CMU announces $80M gifts, building replacement
Carnegie Mellon University’s 10th president, Farnam Jahanian, announced two large donations to the university during his inauguration speech Friday.
Jahanian, a computer scientist, was appointed to the post in March and was formally installed as president Friday. He joined Carnegie Mellon in August 2014 as vice president for research and served as provost and chief academic officer from 2015-17.
The donations—a $30 million lead grant for a new engineering building and a $50 million scholarship endowment — will serve all students, Jahanian said.
The $30 million lead grant from the Allegheny Foundation will be used to modernize the university’s Scaife Hall and to provide a new home for the mechanical engineering program, Jahanian said.
The grant is the largest in the history of the Allegheny Foundation, which was founded by Richard M. Scaife in 1953 and supports initiatives related to education, civic development and historic preservation. Scaife Hall is named after his father, Alan Scaife, a longtime benefactor of Carnegie Mellon.
The existing building on Frew Street, near Flagstaff Hill, will be demolished and replaced with a $75 million facility more than double the size, according to a statement from the university. It will include labs, flexible classrooms and collaborative spaces.
A separate $50 million scholarship commitment pledged by alumni Cindy and Tod Johnson, will fund scholarships for low- and middle-income students. The money also will be used to support programs that keep students from dropping out.
The Johnson Family Scholarship Endowment is the largest single gift for scholarship support in the university’s history, Jahanian said.
The university saw a 19 percent increase in applicants last year, Michael Steidel, dean of admission, said in a statement.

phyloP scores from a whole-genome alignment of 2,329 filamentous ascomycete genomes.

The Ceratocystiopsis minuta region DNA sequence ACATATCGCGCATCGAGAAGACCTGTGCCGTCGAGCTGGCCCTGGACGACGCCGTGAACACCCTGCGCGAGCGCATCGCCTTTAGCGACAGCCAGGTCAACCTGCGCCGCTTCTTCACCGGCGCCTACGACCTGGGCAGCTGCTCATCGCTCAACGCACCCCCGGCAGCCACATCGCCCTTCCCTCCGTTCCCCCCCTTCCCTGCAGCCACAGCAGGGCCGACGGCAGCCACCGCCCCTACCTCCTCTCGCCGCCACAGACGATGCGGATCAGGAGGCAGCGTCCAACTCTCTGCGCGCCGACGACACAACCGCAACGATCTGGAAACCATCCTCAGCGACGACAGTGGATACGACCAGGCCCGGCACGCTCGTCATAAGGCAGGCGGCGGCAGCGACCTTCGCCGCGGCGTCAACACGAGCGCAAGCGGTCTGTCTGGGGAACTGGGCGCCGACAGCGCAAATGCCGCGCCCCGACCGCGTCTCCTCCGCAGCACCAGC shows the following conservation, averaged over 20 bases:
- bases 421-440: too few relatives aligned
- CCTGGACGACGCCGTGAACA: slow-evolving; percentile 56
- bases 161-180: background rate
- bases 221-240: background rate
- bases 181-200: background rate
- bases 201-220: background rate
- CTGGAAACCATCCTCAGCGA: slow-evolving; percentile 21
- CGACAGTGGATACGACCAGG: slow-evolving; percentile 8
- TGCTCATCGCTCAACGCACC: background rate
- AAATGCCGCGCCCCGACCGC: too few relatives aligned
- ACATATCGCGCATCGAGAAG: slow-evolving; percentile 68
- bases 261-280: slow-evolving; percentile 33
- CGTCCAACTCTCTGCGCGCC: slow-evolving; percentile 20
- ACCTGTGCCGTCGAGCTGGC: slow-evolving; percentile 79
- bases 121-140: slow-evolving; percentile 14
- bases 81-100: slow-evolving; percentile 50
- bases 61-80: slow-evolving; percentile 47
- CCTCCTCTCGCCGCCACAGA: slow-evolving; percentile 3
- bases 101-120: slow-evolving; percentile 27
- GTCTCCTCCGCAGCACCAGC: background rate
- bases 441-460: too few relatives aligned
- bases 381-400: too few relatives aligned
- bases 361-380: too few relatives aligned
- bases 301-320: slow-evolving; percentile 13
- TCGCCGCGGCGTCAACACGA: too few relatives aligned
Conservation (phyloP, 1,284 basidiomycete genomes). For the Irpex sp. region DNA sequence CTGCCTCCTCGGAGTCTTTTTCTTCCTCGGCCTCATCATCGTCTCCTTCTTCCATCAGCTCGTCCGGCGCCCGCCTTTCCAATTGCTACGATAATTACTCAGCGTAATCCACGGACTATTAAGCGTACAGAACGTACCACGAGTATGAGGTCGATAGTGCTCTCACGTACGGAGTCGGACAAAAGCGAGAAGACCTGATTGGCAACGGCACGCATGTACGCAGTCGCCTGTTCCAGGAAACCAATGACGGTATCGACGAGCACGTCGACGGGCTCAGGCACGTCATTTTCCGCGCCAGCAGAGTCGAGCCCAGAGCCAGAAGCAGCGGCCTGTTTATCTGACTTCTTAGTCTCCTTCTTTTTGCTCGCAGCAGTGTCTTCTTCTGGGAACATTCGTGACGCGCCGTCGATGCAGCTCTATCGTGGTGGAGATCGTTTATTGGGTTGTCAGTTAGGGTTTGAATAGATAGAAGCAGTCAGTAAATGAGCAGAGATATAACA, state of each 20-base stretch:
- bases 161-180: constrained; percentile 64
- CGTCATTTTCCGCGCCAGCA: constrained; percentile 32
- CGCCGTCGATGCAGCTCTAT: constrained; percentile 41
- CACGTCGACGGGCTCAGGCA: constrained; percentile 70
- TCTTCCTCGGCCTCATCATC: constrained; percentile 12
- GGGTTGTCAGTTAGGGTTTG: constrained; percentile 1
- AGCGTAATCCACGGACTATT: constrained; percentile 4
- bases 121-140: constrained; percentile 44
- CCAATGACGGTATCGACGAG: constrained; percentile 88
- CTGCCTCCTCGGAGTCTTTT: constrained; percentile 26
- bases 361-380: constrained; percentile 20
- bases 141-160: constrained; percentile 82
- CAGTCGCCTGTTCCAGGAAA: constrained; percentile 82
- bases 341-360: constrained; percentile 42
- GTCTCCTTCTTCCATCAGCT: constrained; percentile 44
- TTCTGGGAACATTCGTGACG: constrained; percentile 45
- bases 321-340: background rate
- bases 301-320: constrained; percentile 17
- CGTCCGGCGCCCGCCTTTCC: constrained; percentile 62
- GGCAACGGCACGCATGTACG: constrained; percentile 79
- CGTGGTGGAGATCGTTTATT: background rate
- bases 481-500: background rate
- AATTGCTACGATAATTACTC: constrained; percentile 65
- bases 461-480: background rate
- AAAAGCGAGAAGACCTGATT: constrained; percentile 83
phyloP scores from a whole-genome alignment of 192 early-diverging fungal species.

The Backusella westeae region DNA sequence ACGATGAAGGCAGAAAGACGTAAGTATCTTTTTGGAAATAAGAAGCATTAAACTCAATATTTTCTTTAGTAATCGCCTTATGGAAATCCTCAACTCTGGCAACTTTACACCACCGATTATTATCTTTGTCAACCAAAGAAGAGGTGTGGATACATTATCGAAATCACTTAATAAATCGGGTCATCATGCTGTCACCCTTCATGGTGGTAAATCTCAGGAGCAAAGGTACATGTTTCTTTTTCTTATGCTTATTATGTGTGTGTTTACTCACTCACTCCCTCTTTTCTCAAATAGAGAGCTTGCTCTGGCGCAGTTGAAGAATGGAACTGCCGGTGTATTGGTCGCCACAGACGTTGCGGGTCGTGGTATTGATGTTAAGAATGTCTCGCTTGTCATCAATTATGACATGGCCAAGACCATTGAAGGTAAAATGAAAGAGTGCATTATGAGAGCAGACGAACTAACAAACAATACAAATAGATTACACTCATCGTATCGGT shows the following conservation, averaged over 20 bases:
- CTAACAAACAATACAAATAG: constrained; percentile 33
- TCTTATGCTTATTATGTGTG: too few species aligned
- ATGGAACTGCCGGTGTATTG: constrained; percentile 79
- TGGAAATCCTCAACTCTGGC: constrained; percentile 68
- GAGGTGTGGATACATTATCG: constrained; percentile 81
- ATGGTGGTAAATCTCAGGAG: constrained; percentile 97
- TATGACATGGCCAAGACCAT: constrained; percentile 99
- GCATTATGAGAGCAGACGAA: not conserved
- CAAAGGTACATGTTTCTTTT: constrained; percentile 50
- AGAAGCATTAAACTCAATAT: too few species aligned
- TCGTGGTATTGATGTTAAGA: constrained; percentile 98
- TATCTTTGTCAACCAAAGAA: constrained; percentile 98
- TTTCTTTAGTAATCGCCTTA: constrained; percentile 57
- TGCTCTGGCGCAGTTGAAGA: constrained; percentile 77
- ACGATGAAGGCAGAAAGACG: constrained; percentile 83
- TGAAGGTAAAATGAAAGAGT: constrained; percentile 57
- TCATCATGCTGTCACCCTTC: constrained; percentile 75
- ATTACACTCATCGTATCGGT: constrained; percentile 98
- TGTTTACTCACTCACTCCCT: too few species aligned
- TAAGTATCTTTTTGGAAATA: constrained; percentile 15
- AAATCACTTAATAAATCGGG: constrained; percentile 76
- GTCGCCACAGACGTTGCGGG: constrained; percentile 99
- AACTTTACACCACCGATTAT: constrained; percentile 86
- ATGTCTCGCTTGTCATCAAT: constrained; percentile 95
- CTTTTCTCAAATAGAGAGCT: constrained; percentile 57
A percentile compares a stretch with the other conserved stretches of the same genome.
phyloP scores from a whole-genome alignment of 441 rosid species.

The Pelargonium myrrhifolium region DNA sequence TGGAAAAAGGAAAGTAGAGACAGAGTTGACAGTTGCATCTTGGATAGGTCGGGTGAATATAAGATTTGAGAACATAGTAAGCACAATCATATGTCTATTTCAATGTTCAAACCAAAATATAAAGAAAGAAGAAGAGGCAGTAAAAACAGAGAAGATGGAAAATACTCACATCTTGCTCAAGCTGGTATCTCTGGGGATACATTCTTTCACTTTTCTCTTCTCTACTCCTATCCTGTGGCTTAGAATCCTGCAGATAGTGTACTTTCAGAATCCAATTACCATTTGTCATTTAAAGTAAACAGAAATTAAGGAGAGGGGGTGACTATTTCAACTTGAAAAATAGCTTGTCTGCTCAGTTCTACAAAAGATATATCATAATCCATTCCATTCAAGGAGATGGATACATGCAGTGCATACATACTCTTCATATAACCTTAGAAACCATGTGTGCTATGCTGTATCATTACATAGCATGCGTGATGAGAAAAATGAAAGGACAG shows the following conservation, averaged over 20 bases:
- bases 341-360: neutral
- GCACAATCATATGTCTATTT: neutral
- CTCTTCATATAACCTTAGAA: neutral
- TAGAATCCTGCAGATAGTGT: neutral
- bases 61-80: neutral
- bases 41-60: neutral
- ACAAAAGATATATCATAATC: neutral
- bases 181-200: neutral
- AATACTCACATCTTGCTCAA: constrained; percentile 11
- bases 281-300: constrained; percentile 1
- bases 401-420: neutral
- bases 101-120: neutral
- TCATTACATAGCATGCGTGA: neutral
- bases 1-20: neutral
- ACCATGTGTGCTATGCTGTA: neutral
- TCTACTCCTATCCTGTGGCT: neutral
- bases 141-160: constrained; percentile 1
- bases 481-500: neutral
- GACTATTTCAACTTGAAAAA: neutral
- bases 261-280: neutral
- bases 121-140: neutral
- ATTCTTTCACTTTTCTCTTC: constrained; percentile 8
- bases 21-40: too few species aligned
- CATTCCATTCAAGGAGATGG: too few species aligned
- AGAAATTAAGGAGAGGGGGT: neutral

“But prospective students and their families tell us the number one obstacle is the cost of attendance,” Steidel said.
Undergraduate tuition for the 2018-19 academic year is $54,244. With fees, housing, dining and books, the overall cost of attendance comes out to at least $72,283, according to estimates posted to the university admissions website.
“This support will greatly expand our ability to ensure that a Carnegie Mellon education is within reach of all talented students,” Jahanian said. “This gift, the largest toward scholarship support in Carnegie Mellon’s history, was inspired by Tod’s own path to success here at CMU and the undergraduate scholarship that funded his education.”
Johnson earned a bachelor’s degree in graphic arts management in 1966 and a master’s degree in industrial administration in 1967. He is now the executive chairman of The NPD Group Inc., a global market research firm. He is a member and vice chair of the university Board of Trustees and chaired the university Centennial Campaign.
Johnson was awarded the Tepper School of Business Lifetime Achievement Award and is the managing director of the Metropolitan Opera.
His wife, Cindy, earned a bachelor’s degree in art in 1968 and is co-chair of the board of directors for St. Mary’s Healthcare System for Children in New York.
The couple met and married while they were students at the Carnegie Institute of Technology, which became Carnegie Mellon University.
Jamie Martines is a Tribune-Review staff writer. You can contact Jamie at 724-850-2867, email@example.com or via Twitter @Jamie_Martines.